ECE 443 course project highlights: making white LEDs without blue light, optimizing materials in ultraviolet LEDs
Students at ECE are designing white LEDs that will not disrupt our sleep cycles and ultraviolet LEDs incorporating more efficient and environmentally conscious materials.
Every spring, the ECE 443 LEDs and Solar Cells course encourages the class to address a grand societal challenge by applying what they’ve learned to create a project. The class explores energy conversion devices to enable energy-efficient and scalable light emitting diodes and solar cells as solutions to the grand challenges in energy, communication, and health.
The Crosslight Best Project Award went to Nithiyassri K R T Vivagandan for her project “Designing Blue-Wavelength Free White Light: A Dichromatic Approach Using Violet and Yellow-Green LEDs.” CEO of Crosslight Dr. Simon Li said, “We at Crosslight are delighted to help UIUC to train excellent students in designing optoelectronic devices.”
White artificial light has transformed our society by allowing us to be productive later in the day. However, most white LEDs dominantly contain blue light, which can disrupt sleep cycles and lead to a lower quality of life. Vivagandan aimed to tackle this problem by designing a more efficient blue-wavelength free white light using two complementary-colored LEDs – violet and yellow-green – to obtain a dichromatic white light.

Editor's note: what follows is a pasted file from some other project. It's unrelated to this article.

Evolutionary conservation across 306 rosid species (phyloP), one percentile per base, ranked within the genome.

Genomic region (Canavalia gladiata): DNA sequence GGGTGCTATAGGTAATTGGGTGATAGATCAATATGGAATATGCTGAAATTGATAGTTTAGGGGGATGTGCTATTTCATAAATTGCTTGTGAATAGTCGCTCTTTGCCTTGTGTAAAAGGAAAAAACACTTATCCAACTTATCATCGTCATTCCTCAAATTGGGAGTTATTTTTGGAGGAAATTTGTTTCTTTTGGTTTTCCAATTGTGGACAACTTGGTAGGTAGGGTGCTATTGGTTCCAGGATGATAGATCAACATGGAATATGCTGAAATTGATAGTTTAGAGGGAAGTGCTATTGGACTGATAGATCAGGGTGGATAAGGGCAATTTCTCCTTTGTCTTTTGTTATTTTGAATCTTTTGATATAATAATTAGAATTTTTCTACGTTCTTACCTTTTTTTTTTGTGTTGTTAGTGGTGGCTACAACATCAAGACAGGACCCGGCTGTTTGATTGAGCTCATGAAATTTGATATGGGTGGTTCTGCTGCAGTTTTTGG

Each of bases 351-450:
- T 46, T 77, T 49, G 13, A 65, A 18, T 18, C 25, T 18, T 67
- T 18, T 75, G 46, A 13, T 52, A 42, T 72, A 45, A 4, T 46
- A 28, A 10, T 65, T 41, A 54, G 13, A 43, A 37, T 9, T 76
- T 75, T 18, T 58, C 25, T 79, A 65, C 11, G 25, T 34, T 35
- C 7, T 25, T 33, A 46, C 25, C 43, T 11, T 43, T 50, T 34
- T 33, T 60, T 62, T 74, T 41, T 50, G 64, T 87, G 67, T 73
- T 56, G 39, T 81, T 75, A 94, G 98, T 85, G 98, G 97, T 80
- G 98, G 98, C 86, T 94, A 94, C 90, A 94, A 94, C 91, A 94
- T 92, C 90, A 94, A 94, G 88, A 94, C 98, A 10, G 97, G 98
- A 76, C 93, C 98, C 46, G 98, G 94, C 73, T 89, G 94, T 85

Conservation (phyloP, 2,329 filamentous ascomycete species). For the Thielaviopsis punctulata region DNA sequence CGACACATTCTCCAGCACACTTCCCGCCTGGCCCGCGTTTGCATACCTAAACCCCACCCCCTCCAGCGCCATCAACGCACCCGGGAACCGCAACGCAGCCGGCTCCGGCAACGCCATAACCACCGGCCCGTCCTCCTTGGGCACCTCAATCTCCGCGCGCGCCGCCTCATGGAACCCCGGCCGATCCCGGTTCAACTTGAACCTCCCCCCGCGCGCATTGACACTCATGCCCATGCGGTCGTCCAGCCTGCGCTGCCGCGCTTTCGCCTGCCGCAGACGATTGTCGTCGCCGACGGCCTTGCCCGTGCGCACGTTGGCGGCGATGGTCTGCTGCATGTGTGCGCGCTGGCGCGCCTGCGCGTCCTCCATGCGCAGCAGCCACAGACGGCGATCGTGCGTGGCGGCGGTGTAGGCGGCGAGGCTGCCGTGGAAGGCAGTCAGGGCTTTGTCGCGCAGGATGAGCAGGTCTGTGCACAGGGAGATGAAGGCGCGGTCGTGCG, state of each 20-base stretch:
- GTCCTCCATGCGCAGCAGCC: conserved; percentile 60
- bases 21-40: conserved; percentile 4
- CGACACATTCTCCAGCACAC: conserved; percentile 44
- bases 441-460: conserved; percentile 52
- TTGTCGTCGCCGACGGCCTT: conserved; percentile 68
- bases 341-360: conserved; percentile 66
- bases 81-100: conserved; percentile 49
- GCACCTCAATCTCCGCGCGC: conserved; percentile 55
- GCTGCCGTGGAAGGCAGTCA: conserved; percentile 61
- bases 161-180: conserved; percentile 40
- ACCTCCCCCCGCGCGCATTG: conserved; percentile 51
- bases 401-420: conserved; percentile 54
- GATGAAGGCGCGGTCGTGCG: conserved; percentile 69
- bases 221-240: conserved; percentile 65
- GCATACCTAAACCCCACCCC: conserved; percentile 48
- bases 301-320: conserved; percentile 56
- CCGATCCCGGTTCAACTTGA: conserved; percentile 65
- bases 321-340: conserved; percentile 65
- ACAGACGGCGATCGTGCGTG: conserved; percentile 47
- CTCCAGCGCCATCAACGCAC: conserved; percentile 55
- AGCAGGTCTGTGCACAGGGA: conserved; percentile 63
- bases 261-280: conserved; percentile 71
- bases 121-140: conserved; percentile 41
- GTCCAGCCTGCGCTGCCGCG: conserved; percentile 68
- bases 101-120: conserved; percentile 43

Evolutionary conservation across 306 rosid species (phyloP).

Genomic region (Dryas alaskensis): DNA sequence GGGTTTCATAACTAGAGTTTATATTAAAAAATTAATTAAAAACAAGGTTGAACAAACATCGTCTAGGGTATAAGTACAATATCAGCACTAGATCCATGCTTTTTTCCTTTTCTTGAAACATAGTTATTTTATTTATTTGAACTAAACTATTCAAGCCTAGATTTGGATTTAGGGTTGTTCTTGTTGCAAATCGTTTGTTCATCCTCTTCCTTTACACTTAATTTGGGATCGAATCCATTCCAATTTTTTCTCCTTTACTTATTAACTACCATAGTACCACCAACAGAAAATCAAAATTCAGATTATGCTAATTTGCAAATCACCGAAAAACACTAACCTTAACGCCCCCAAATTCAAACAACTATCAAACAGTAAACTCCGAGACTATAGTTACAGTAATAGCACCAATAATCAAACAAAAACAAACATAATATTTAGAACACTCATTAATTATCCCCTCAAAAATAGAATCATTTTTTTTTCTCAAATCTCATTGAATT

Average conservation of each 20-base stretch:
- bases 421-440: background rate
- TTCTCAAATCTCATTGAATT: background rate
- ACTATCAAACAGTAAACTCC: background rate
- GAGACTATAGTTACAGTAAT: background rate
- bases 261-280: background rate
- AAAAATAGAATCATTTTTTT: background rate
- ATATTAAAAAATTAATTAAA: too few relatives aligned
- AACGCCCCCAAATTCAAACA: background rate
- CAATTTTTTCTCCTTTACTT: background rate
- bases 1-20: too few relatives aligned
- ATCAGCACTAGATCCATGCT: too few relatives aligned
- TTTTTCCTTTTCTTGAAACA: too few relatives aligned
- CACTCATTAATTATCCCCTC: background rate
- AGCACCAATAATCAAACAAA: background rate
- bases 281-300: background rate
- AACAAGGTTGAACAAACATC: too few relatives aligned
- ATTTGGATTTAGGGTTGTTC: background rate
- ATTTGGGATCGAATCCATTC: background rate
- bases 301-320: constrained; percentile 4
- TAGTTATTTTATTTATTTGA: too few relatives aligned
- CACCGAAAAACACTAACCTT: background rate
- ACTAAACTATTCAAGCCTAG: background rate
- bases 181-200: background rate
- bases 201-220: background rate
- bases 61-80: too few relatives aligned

The MicroLink Devices Best Project Award went to Xizheng Fang for his project “Designing AlGaN-based efficient Ultraviolet Light Emitting Diode.” Noren Pan, CEO of MicroLink Devices commented: “MicroLink Devices is very interested to see advances in compound semiconductors and would like to congratulate Xizheng Fang for his dedication and great effort towards this project.”
Ultraviolet LEDS are essential in many applications, including illumination, optical recording, household air cleaners and high-speed purification of automobile exhaust gases. Fang looked at aluminum gallium nitride (AlGaN) as a semiconductor material to enable high-performance deep-ultraviolet LEDs. As well as their direct, wide and adjustable energy bandgap, AlGaN-based materials boast high-efficiency light emission from quantum wells, hardness and longevity, and environmental safety.
“Considering the COVID pandemic and how UV light sources gained interest due to their disinfection properties, UV LEDs are the ultimate solution to prevent future outbreaks” said Professor Can Bayram, course director and associate professor in electrical and computer engineering.